At the Christina School District Board of Education meeting two weeks ago, Chief Financial Officer Robert Silber gave insight to a very interesting meeting at the Delaware Department of Education concerning the recent decision to give Delaware charter schools a portion of match tax funds through the local funding formula.  Silber’s description of Delaware Secretary Education Dr. Susan Bunting’s reaction during this meeting was surprising.

The memo that they also sent to districts said that due to the uncertainties associated with the budget, we’re holding off on a determination of match dollars until legislators made a determination around how the proposed reductions were going to occur.  They didn’t want, as they expressed it to us, they didn’t want to make a decision in advance that may have been different based upon the budget (state) for this year since there were a lot of talk legislatively around match tax.  The Department then came out with a position statement that said they believe match taxes are operating expenses and as an operating expense should be included.  District business managers then turned as a group and said to the Department, as part of the process, that we would like to have a meeting to discuss that.  That meeting occurred last Thursday (August 3rd) and I would say that the Secretary and a member of her staff were there, listening.  But there was no decision rendered at that meeting and we have not seen anything since that point in time to know whether or not they listened to our concerns.  One of the concerns that we expressed, and is probably the easiest one for me to grasp around, is that when you take a look at the various match components that exist, one of those matches is for reading resources.  Reading resource teachers are, by the definition of the dollars enabling legislation to begin with, was very specifically targeted to elementary schools.  So we posed the question to the Secretary, once these dollars go into the formula, those same dollars are going to a high school.  It doesn’t make logical sense and we asked that be considered.  She’s considering it.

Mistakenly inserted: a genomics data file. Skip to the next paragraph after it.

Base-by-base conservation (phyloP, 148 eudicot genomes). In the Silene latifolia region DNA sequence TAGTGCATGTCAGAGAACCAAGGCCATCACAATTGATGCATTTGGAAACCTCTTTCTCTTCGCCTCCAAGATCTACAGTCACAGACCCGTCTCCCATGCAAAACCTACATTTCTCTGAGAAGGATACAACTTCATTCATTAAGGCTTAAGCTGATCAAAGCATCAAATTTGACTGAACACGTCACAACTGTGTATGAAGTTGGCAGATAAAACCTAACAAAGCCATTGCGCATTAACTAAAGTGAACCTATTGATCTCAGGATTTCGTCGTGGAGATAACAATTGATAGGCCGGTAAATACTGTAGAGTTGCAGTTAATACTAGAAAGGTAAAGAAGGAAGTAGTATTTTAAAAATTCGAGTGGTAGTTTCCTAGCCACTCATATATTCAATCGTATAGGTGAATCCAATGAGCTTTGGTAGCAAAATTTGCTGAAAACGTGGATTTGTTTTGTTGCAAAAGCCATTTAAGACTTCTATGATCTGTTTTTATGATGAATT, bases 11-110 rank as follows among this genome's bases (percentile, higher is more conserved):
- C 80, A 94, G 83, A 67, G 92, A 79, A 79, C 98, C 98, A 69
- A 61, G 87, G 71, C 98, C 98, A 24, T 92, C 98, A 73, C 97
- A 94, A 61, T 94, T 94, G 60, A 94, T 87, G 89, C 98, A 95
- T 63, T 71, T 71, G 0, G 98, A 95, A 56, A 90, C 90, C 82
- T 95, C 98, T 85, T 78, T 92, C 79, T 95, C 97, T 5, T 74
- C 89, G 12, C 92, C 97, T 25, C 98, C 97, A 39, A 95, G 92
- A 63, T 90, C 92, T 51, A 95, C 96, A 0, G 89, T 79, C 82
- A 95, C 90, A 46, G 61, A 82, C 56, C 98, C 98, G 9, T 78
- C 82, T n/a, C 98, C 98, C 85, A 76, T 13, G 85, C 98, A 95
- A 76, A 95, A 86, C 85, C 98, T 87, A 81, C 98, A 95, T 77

Come on Dr. Bunting!  As someone who comes from a traditional school district, you know how this stuff works.  Charters lobby for more money, whether it is justified or not.  Just because they want it doesn’t mean it is right.  I get that everyone wants a piece of the funding pie but sometimes the taste isn’t so palatable.  Don’t give in to this Bunting!  We live in a state where charters are able to keep their excess transportation funds.  It is VERY hypocritical for the Department of Education to give in to the charters while that anomaly exists.  We need a Secretary who will stand up to these freakish money requests from the charters and do what is right!  We need a home run here, not a bunt!

Delaware DOE Screws Over Districts By Allowing Match Tax Funds To Go To Charters

This is exactly why I don’t trust the Delaware Department of Education.  Taking a nod from the Christina School District settlement with 15 charter schools last year, the Department has decided to let charters get match tax funds in a phased-out plan for district exclusions.  Continue reading